Today, the United Kingdom will reduce the number of countries on its “red list,” which prevents travelers from entering the UK because of concerns over the spread of COVID-19, to seven.
This is the latest easing of restrictions since the UK ended virtually all restrictions on social contact in July. Since July, the UK has seen a significant uptick in cases –though deaths from COVIDE-19 remain low– despite the population’s nearly 70% vaccination rate. Around 40,000 cases per day were reported in July, and 30,000 per day, on average, have been reported in the months since.
It’s unlikely that new travelers will significantly affect the UK’s COVID-19 numbers, since proof of vaccination and tests negative will still be required. Yet, vaccination rates have slowed significantly, so expect cases to remain high for the next few months, and for minor restrictions to return in winter. Internationally, removal from the “red list” is unlikely to affect the UK’s relations with any country, but domestically, the recent wave is sure to impact the next election; Boris Johnson has drawn significant criticism for his handling of this latest wave, with his and the Tories approval rating dropping by over 10 points since July.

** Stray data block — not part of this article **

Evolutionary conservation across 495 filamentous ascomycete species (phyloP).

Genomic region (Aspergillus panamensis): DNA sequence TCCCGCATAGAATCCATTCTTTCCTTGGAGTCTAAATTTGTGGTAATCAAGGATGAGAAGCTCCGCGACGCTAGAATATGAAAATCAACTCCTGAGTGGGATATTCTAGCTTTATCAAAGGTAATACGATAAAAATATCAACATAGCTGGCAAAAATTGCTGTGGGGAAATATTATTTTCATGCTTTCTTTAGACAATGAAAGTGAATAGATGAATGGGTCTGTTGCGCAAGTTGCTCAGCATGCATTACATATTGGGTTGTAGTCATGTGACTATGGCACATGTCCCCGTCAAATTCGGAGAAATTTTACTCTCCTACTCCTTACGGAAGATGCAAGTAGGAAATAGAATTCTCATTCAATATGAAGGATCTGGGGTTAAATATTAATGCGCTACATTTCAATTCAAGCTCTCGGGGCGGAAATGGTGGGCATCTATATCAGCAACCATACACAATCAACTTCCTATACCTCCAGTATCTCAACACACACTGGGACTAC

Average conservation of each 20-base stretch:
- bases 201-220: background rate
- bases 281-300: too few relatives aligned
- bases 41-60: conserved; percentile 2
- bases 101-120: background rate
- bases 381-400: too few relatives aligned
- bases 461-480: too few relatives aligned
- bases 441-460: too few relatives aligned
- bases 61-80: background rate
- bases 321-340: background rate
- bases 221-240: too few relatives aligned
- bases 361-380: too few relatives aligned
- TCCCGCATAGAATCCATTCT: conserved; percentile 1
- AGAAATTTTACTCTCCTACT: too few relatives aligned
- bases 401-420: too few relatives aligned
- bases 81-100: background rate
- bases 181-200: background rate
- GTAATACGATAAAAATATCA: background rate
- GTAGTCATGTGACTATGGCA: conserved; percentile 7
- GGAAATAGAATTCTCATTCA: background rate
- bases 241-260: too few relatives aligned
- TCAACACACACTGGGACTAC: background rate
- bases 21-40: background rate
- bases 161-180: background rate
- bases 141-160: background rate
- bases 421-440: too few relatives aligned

Robert is a research analyst with the Current Developments Team and a regular contributor to the Daily Brief. His primary focus is on politics, technology, and development, with particular regional expertise in sub-Saharan Africa, Southeast Asia, and Europe.